Loading for the Ackley ’06 is no different than the previous two examples, simply employ a Hornady .30 Caliber Neck sizing die for sizing, and either the Hornady New Dimension or Lee Precision bullet seating dies with their floating bullet seating stem for bullet seating. Size the case necks in the same fashion as the previous examples.

The beautiful thing about neck sizing dies that are caliber specific rather than cartridge specific, is that they may be used for so many different cartridges. For instance, the Hornady .30 Caliber Neck Sizing Die pictured is used to load the .30-30 Ackley Improved, .30-40 Krag Ackley Improved, and .30-06 Ackley Improved. A similar .35 caliber neck sizing die loads .35 Remington Ackley Improved, .35-30 Ackley Improved, .35 Whelen Ackley Improved and .358 Norma.

You might wonder why I specify sizing the neck to within 0.050” of the shoulder. The reason is this: I discovered long ago, that the unsized portion of the neck serves two purposes, one it keeps you from inadvertently sizing too far and setting the shoulder back, and secondly it helps center the cartridge case in the chamber by being full diameter to start with, thus somewhat enhancing accuracy of your loaded ammo.


Something that I discovered quite by accident, was that the Lee Precision Collet Dies Sets, the dies that utilize a collet assembly to press the case neck against a mandrel to accomplish resizing, will work perfectly on all Ackley Improved cartridges that employ the same case-neck length as the parent cartridge. These dies never contact the shoulder region of the brass, and only size the neck. Interestingly, I’ve had superb accuracy results in the AI cartridges when using these dies. They work for all the Ackley Improved cartridges tested, with these exceptions: .30-30 AI, .32 Spcl AI, .303 Brit AI, .30-40 Krag AI, and variations on these cases. If you have a standard Ackley Improved Cartridge these Collet Dies from Lee are a very cost effective alternative to specialty dies.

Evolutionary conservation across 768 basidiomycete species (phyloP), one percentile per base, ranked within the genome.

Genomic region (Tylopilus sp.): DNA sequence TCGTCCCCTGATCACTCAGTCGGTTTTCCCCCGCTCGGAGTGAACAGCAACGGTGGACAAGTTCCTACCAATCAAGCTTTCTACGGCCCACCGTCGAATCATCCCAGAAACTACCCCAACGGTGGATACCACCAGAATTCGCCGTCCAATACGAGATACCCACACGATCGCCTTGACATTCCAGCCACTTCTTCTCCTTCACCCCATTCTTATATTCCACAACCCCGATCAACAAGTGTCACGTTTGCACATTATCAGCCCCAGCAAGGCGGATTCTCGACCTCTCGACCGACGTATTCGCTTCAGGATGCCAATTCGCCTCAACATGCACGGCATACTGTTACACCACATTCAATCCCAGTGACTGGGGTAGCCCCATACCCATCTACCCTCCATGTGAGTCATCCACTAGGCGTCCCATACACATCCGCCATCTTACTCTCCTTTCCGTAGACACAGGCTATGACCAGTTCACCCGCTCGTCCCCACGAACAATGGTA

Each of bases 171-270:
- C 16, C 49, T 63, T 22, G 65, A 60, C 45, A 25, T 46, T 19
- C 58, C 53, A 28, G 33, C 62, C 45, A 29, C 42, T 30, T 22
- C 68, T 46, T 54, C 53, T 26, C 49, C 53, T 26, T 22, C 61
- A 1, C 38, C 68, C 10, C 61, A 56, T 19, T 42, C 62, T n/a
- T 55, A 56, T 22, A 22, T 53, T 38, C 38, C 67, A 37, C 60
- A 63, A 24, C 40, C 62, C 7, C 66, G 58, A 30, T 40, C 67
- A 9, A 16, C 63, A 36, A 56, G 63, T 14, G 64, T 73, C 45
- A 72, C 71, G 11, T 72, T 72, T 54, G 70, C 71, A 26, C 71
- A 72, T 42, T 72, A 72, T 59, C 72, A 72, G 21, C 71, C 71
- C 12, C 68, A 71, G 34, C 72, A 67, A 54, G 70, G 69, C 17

An example of this is with the .375 H&H Ackley Improved. As can be seen in the photograph, this improved version of the factory case uses the same length neck, and as such, is an ideal candidate for using the Lee Collet Dies. Not only can the collet die be used for case sizing, but the seating die included with the set is adequate for bullet seating in the AI version as well. Try getting a set of .375 H&H Ackley Improved dies anywhere for under the thirty dollar cost of the Lee dies!

Interesting too, when using these collet dies on the .375 H&H AI, I checked the seated bullet run-out with and RCBS Case Master gauging tool. The cases were sized with the Collet Sizing die, trimmed to uniform length, necks step expanded with a custom “M” type sizing die punch made by Mike Gibony, and the bullet seated using the Lee bullet seating die that came in the die set. The bullet was Beartooth Bullets’ .377”-270g SPGC. The average total bullet run-out with a twenty round sampling was 0.002” This type of consistent concentricity is consistent with the finest bench-rest type performance standards. Accuracy of the loads? They shoot into about ¾” at 100 yards off of a sandbag benchrest using a 4x scope.

Another good sizing option for the Ackley Improved cartridges is Redding’s Neck sizing die system that employs various diameter titanium nitride bushing inserts. This system allows varying the neck tension on your loads, by changing the bushing used, and can be a great boon to those using cast bullets in their Ackley Improved cartridges.

The bottom line is this. Although the custom specialty dies may be nice to have, they are far from a necessity, and excellent quality ammo, of superb accuracy may be assembled using somewhat unorthodox and creative resourcefulness, employing dies that may already be sitting on your reloading bench. Lastly, for the shooter earnestly considering having his rifle rechambered to one of the Ackley Improved cartridges, the high cost of reloading dies don’t have to be a serious consideration, as demonstrated in this article.